Colleen joined the MinnCResT Program in September 2008 as a DDS/PhD fellow; her mentor is Prof. Louis Mansky. She successfully defended her PhD thesis on “Studies on the Origins of HIV-1 Mutation and Genetic Diversity” in 2013. Colleen will graduate with her DDS in May 2016. Fun fact: Colleen has 2 beautiful children under the age of 3!
Rafi joined the MinnCResT Program in August 2011 as a DDS/PhD fellow. His research with faculty mentor Raj Gopalakrishnan, BDS, PhD addresses osteoclast differentiation. Fun Fact: Rafi plays the bagpipes.
Fahad Kidwai, BDS, PhD
Dr. Kidwai joined the MinnCResT Program in October 2013 as an international dentist fellow. He holds a BDS (dental degree) from the Baqai Medical and Dental University in Pakistan, an MSc from Queen Mary College at the University of London, and a PhD from the National University of Singapore. In London, his research explored the role of CD44 as a cancer stem cell marker in oral squamous cells carcinoma. In Singapore, his work focused on keratinocyte differentiation from human embryonic stem cells. In Minnesota, he works with faculty mentor Dan Kaufman on osteogenic differentiation from RUNX2-YFP transfected human embryonic stem cell and induced pluripotent stem cells in serum free conditions. He looks forward to a career in academic dentistry. Fun fact about Fahad: He has worked with dentistry faculties in 6 countries (Pakistan, United Arab Emirates, United Kingdom, Singapore, Malaysia, Australia, and USA).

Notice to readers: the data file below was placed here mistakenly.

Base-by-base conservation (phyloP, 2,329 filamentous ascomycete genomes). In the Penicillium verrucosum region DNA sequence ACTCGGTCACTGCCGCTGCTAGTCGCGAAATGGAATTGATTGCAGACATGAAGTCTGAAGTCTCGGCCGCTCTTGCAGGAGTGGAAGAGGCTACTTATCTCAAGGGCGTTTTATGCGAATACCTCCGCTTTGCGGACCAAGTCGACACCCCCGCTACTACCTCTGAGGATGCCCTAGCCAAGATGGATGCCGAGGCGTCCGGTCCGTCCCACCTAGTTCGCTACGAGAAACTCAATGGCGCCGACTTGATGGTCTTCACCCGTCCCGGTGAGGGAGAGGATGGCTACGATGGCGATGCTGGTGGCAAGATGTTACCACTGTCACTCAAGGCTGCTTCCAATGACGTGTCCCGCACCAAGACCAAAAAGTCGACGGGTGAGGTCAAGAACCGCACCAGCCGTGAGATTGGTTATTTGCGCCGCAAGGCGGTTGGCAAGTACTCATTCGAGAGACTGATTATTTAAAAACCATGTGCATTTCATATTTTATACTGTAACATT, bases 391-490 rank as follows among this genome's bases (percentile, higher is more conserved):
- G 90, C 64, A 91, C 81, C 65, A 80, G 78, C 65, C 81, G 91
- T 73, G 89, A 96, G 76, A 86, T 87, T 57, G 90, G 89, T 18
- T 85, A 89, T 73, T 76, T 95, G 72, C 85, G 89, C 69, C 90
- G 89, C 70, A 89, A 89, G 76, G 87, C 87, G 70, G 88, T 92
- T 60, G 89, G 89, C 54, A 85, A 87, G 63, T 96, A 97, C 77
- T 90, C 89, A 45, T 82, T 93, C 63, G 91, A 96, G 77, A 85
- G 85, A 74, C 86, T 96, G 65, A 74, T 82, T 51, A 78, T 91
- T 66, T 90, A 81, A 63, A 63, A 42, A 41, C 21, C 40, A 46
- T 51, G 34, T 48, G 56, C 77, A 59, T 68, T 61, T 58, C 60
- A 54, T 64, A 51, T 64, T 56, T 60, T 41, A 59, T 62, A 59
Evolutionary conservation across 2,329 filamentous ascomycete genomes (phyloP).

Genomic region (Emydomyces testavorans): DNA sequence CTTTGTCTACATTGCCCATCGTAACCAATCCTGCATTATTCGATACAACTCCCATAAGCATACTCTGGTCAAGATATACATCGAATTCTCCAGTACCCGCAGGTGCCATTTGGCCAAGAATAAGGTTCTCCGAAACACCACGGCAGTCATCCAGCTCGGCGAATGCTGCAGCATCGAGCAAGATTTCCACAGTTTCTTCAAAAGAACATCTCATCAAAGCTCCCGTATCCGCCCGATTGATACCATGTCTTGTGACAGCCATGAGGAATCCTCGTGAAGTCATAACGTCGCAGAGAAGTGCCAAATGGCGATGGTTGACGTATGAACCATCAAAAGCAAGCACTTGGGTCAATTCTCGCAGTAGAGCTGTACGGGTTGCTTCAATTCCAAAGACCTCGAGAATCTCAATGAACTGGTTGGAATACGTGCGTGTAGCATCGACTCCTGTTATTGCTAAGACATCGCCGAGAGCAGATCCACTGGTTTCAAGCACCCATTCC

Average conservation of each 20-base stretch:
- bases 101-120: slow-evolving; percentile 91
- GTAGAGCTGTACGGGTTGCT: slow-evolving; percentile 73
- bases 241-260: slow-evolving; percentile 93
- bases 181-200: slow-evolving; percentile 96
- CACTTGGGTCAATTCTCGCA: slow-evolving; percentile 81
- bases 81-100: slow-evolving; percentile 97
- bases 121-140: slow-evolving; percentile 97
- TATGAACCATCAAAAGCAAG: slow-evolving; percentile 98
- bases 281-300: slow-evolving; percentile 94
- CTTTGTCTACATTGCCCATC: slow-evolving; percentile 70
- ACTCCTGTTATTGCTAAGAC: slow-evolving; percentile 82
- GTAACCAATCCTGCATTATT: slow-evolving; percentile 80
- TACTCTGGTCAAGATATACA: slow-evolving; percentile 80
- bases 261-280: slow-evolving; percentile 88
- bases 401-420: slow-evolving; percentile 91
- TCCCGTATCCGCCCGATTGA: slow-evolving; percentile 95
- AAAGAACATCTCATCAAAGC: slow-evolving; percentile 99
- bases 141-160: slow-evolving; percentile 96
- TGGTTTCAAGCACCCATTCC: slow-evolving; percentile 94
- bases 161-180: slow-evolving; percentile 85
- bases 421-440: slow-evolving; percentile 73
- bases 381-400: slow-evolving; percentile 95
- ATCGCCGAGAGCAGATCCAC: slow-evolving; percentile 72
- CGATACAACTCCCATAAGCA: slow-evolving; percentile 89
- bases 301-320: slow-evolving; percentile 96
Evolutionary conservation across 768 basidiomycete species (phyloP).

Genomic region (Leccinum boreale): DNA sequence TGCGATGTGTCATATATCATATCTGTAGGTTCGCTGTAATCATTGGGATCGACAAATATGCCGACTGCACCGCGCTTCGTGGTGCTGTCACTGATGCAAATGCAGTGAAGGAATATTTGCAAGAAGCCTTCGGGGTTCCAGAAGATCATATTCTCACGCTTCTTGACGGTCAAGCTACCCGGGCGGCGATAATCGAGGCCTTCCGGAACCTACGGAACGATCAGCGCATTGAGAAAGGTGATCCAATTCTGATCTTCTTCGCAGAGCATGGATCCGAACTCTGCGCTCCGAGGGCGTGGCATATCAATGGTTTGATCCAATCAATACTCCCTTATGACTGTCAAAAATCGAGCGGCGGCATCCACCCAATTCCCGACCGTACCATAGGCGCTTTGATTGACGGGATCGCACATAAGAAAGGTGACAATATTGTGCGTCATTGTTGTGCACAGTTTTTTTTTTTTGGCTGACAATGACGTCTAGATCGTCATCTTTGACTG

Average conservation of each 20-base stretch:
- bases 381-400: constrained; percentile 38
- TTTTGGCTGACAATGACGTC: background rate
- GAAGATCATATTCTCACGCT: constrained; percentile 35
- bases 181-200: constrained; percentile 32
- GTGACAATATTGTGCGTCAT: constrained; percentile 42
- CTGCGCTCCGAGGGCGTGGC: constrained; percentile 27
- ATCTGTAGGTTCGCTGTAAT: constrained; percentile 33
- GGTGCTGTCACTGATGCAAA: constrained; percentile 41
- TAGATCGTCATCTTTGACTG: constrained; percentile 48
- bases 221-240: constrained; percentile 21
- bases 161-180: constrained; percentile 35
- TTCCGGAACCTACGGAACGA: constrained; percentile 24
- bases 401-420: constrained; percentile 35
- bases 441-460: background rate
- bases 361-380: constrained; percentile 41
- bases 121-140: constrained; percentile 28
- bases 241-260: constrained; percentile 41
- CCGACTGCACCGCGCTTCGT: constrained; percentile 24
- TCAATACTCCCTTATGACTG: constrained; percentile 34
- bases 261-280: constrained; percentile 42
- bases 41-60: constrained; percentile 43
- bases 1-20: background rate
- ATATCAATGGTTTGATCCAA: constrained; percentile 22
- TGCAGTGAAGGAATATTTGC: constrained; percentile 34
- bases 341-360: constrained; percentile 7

Thinh joined the MinnCResT Program in 2009 as a DDS/PhD fellow working in the lab of Dr. Gary Dunny in the Department of Microbiology. His current research focuses on the regulatory mechanisms involving cell-cell signaling by a peptide mating pheromone in Enterococcus faecalis. Enterococci are opportunistic Gram-positive bacteria that inhabit the gastrointestinal track and the oral cavity. They can cause a variety of life-threatening diseases in human and currently enterococci rank among the top three nosocomial bacterial pathogens and up to 90% of enterococcal infections in humans are caused by Enterococcus faecalis. In addition to its pathogenic abilities, E. faecalis is also resistant to many commonly used antimicrobial agents. This poses a great threat in hospital settings, particularly to patients experiencing long-term hospitalization and requires the use of a variety of antibiotics. Understanding the mechanism of conjugation will provide insight on the development of strategies to better treat enterococcal infections and the spread of antibiotic resistance genes. Thinh received his BS in Biochemistry and BA in Physiology from the University of Minnesota.
Leanna McDonald, PhD
Leanna joined the MinnCResT Program in January 2014 as a postdoctoral fellow. She received her PhD from the University of North Carolina where her thesis addressed the relationship between dynamics, structure and function in an allosteric model protein, CheY. Her postdoctoral research with faculty mentor Gianluigi Veglia, PhD aims to understand calcium regulation in cardiac and skeletal muscle.